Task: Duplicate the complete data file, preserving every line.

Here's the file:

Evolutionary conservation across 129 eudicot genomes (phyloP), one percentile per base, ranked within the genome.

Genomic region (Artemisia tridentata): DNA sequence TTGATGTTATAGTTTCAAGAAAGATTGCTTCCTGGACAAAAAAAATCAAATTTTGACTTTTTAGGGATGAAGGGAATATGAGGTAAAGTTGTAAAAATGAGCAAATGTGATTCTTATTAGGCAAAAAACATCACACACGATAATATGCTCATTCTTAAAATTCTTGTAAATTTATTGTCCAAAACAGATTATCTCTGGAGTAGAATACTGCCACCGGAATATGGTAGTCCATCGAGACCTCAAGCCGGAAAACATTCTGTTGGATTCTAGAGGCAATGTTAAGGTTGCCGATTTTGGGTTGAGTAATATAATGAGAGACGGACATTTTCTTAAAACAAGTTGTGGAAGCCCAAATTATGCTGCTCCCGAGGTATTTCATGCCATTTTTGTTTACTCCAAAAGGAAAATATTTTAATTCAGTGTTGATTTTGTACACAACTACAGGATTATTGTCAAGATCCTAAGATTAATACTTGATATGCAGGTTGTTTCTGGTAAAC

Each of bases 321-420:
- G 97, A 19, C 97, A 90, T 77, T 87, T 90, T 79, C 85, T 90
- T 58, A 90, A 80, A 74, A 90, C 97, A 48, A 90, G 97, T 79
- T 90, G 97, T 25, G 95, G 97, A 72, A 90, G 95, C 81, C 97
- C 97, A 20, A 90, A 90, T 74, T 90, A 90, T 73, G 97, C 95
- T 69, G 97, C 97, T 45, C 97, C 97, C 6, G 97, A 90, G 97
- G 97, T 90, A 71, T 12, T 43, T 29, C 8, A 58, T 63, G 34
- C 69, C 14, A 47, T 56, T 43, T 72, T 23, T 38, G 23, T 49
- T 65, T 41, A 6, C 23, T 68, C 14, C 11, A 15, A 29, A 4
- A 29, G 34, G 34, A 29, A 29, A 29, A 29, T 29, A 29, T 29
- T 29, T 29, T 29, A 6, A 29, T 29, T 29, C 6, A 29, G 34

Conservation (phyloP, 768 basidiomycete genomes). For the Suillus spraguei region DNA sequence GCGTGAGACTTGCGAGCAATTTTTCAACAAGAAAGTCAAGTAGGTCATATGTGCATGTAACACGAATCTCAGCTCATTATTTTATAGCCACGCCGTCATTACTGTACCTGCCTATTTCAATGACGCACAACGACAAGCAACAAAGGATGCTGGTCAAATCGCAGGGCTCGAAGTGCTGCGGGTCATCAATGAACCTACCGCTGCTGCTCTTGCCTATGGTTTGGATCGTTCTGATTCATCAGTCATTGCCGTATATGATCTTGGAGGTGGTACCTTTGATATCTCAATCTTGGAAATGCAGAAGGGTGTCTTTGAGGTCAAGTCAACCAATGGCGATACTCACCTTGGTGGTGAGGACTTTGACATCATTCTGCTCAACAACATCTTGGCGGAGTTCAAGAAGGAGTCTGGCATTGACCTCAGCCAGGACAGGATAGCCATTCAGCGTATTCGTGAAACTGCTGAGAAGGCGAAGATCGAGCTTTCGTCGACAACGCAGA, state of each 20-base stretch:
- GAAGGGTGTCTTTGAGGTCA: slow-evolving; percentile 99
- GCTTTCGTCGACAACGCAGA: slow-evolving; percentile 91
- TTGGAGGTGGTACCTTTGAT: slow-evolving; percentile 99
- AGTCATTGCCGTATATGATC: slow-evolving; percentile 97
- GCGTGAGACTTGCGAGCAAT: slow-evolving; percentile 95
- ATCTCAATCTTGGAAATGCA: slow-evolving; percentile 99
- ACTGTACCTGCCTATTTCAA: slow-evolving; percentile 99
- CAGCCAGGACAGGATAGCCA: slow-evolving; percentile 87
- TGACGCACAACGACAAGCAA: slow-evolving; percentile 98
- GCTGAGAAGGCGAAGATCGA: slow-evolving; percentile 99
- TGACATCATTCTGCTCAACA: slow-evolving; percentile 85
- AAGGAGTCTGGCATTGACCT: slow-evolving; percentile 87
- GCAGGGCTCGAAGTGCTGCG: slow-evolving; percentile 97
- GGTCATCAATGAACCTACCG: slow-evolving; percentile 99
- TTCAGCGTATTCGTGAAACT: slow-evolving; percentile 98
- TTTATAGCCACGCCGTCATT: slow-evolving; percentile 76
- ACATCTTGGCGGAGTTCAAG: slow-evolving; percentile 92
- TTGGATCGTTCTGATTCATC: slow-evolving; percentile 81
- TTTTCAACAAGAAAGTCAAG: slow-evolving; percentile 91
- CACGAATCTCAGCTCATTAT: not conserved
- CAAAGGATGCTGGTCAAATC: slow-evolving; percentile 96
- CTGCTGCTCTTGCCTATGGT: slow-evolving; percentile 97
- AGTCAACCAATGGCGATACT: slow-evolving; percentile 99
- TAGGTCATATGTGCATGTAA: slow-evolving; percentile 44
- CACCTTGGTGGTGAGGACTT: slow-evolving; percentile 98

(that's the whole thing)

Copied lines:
Evolutionary conservation across 129 eudicot genomes (phyloP), one percentile per base, ranked within the genome.

Genomic region (Artemisia tridentata): DNA sequence TTGATGTTATAGTTTCAAGAAAGATTGCTTCCTGGACAAAAAAAATCAAATTTTGACTTTTTAGGGATGAAGGGAATATGAGGTAAAGTTGTAAAAATGAGCAAATGTGATTCTTATTAGGCAAAAAACATCACACACGATAATATGCTCATTCTTAAAATTCTTGTAAATTTATTGTCCAAAACAGATTATCTCTGGAGTAGAATACTGCCACCGGAATATGGTAGTCCATCGAGACCTCAAGCCGGAAAACATTCTGTTGGATTCTAGAGGCAATGTTAAGGTTGCCGATTTTGGGTTGAGTAATATAATGAGAGACGGACATTTTCTTAAAACAAGTTGTGGAAGCCCAAATTATGCTGCTCCCGAGGTATTTCATGCCATTTTTGTTTACTCCAAAAGGAAAATATTTTAATTCAGTGTTGATTTTGTACACAACTACAGGATTATTGTCAAGATCCTAAGATTAATACTTGATATGCAGGTTGTTTCTGGTAAAC

Each of bases 321-420:
- G 97, A 19, C 97, A 90, T 77, T 87, T 90, T 79, C 85, T 90
- T 58, A 90, A 80, A 74, A 90, C 97, A 48, A 90, G 97, T 79
- T 90, G 97, T 25, G 95, G 97, A 72, A 90, G 95, C 81, C 97
- C 97, A 20, A 90, A 90, T 74, T 90, A 90, T 73, G 97, C 95
- T 69, G 97, C 97, T 45, C 97, C 97, C 6, G 97, A 90, G 97
- G 97, T 90, A 71, T 12, T 43, T 29, C 8, A 58, T 63, G 34
- C 69, C 14, A 47, T 56, T 43, T 72, T 23, T 38, G 23, T 49
- T 65, T 41, A 6, C 23, T 68, C 14, C 11, A 15, A 29, A 4
- A 29, G 34, G 34, A 29, A 29, A 29, A 29, T 29, A 29, T 29
- T 29, T 29, T 29, A 6, A 29, T 29, T 29, C 6, A 29, G 34

Conservation (phyloP, 768 basidiomycete genomes). For the Suillus spraguei region DNA sequence GCGTGAGACTTGCGAGCAATTTTTCAACAAGAAAGTCAAGTAGGTCATATGTGCATGTAACACGAATCTCAGCTCATTATTTTATAGCCACGCCGTCATTACTGTACCTGCCTATTTCAATGACGCACAACGACAAGCAACAAAGGATGCTGGTCAAATCGCAGGGCTCGAAGTGCTGCGGGTCATCAATGAACCTACCGCTGCTGCTCTTGCCTATGGTTTGGATCGTTCTGATTCATCAGTCATTGCCGTATATGATCTTGGAGGTGGTACCTTTGATATCTCAATCTTGGAAATGCAGAAGGGTGTCTTTGAGGTCAAGTCAACCAATGGCGATACTCACCTTGGTGGTGAGGACTTTGACATCATTCTGCTCAACAACATCTTGGCGGAGTTCAAGAAGGAGTCTGGCATTGACCTCAGCCAGGACAGGATAGCCATTCAGCGTATTCGTGAAACTGCTGAGAAGGCGAAGATCGAGCTTTCGTCGACAACGCAGA, state of each 20-base stretch:
- GAAGGGTGTCTTTGAGGTCA: slow-evolving; percentile 99
- GCTTTCGTCGACAACGCAGA: slow-evolving; percentile 91
- TTGGAGGTGGTACCTTTGAT: slow-evolving; percentile 99
- AGTCATTGCCGTATATGATC: slow-evolving; percentile 97
- GCGTGAGACTTGCGAGCAAT: slow-evolving; percentile 95
- ATCTCAATCTTGGAAATGCA: slow-evolving; percentile 99
- ACTGTACCTGCCTATTTCAA: slow-evolving; percentile 99
- CAGCCAGGACAGGATAGCCA: slow-evolving; percentile 87
- TGACGCACAACGACAAGCAA: slow-evolving; percentile 98
- GCTGAGAAGGCGAAGATCGA: slow-evolving; percentile 99
- TGACATCATTCTGCTCAACA: slow-evolving; percentile 85
- AAGGAGTCTGGCATTGACCT: slow-evolving; percentile 87
- GCAGGGCTCGAAGTGCTGCG: slow-evolving; percentile 97
- GGTCATCAATGAACCTACCG: slow-evolving; percentile 99
- TTCAGCGTATTCGTGAAACT: slow-evolving; percentile 98
- TTTATAGCCACGCCGTCATT: slow-evolving; percentile 76
- ACATCTTGGCGGAGTTCAAG: slow-evolving; percentile 92
- TTGGATCGTTCTGATTCATC: slow-evolving; percentile 81
- TTTTCAACAAGAAAGTCAAG: slow-evolving; percentile 91
- CACGAATCTCAGCTCATTAT: not conserved
- CAAAGGATGCTGGTCAAATC: slow-evolving; percentile 96
- CTGCTGCTCTTGCCTATGGT: slow-evolving; percentile 97
- AGTCAACCAATGGCGATACT: slow-evolving; percentile 99
- TAGGTCATATGTGCATGTAA: slow-evolving; percentile 44
- CACCTTGGTGGTGAGGACTT: slow-evolving; percentile 98